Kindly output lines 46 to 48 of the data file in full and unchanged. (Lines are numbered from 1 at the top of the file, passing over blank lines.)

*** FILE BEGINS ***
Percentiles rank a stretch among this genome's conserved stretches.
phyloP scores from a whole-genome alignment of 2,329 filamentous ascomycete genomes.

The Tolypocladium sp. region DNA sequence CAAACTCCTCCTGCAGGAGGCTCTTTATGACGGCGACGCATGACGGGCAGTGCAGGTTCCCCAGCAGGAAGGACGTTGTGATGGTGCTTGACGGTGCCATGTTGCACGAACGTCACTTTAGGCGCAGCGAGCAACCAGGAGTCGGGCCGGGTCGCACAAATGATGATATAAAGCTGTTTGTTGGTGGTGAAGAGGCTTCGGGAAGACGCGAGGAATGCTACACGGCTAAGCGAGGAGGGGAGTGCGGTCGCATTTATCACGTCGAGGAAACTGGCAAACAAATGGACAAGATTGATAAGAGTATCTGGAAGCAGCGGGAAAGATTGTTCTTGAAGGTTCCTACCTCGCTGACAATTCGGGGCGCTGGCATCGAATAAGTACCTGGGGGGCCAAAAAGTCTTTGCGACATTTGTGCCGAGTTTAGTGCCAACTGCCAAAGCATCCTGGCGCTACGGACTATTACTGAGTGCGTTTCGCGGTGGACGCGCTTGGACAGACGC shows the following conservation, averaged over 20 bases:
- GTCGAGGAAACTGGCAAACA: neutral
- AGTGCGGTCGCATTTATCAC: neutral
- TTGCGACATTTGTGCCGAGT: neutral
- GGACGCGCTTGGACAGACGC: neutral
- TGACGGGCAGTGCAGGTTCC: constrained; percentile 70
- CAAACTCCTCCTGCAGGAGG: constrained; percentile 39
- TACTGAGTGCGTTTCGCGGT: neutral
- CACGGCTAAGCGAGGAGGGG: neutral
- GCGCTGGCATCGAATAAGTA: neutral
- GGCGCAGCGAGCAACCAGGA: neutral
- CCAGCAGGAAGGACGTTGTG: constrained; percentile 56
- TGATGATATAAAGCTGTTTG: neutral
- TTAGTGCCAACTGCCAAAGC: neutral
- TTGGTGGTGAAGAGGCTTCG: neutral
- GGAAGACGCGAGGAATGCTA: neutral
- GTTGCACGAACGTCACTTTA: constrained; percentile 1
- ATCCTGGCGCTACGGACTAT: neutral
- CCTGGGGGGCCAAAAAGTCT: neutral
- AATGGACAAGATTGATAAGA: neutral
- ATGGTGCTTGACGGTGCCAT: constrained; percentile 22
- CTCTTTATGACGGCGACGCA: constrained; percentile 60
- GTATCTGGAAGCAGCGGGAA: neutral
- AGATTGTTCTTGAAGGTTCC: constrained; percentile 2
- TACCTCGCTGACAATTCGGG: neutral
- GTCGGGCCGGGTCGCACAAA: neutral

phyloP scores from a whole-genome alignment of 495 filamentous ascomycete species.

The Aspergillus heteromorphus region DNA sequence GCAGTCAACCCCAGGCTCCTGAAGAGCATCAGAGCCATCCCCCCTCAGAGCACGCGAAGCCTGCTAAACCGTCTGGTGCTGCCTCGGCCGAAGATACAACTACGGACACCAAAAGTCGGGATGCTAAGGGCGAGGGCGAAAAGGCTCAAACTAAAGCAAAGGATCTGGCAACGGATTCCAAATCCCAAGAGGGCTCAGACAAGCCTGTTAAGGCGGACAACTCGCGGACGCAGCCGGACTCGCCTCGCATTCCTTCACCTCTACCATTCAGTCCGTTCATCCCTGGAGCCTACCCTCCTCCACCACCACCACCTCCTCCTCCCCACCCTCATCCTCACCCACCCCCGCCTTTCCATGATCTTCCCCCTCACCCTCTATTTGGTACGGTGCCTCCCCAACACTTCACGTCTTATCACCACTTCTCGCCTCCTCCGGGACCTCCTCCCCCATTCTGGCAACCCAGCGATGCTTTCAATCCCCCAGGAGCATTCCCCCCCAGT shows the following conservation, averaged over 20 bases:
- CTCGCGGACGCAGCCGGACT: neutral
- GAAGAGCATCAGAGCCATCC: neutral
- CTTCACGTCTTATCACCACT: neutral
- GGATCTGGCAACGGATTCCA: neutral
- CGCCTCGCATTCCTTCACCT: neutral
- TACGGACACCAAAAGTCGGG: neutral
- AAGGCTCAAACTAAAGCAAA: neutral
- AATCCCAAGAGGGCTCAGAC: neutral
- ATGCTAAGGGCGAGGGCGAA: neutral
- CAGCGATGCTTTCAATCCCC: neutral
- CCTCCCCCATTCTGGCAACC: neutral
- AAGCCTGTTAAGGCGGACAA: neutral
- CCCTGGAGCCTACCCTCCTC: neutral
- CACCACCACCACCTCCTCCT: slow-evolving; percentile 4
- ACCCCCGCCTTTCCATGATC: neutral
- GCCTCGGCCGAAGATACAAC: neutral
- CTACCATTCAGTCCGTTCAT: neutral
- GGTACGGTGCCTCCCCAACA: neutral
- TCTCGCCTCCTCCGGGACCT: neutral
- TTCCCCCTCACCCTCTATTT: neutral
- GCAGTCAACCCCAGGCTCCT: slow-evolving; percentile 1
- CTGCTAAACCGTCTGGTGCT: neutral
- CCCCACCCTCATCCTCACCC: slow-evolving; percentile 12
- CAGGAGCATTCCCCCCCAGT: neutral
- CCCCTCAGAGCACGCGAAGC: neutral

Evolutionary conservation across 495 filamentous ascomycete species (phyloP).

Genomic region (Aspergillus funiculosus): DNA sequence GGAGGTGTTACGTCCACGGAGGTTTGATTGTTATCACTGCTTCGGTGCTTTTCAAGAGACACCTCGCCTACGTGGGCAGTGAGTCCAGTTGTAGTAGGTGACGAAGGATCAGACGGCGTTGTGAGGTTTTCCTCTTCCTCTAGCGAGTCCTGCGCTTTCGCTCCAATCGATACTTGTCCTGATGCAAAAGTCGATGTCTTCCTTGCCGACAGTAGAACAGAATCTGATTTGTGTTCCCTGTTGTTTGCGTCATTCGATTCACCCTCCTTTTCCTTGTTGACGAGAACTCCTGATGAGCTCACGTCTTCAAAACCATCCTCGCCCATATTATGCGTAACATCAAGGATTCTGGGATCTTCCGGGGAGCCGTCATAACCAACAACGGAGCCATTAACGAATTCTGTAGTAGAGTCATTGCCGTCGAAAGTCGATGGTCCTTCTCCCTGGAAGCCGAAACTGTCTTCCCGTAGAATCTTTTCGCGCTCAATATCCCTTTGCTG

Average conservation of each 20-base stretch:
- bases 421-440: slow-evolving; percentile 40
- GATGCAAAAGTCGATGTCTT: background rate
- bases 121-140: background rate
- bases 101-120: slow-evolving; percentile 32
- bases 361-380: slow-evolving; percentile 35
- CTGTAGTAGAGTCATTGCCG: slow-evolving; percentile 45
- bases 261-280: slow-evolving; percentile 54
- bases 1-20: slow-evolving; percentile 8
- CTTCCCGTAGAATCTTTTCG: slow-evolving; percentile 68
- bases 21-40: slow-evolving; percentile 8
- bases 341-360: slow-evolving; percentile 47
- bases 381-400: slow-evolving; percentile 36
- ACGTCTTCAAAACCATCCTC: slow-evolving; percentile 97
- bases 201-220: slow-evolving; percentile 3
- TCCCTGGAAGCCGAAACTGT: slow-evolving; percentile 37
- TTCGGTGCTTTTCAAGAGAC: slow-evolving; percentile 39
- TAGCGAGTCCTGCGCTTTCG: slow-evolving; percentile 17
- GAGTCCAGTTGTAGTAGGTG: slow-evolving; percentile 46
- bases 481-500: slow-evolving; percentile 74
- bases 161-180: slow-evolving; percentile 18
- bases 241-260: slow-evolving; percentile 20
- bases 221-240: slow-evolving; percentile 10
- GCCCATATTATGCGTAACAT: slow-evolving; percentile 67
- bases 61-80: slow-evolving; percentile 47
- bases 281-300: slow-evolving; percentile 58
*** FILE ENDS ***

- GCCTCGGCCGAAGATACAAC: neutral
- CTACCATTCAGTCCGTTCAT: neutral
- GGTACGGTGCCTCCCCAACA: neutral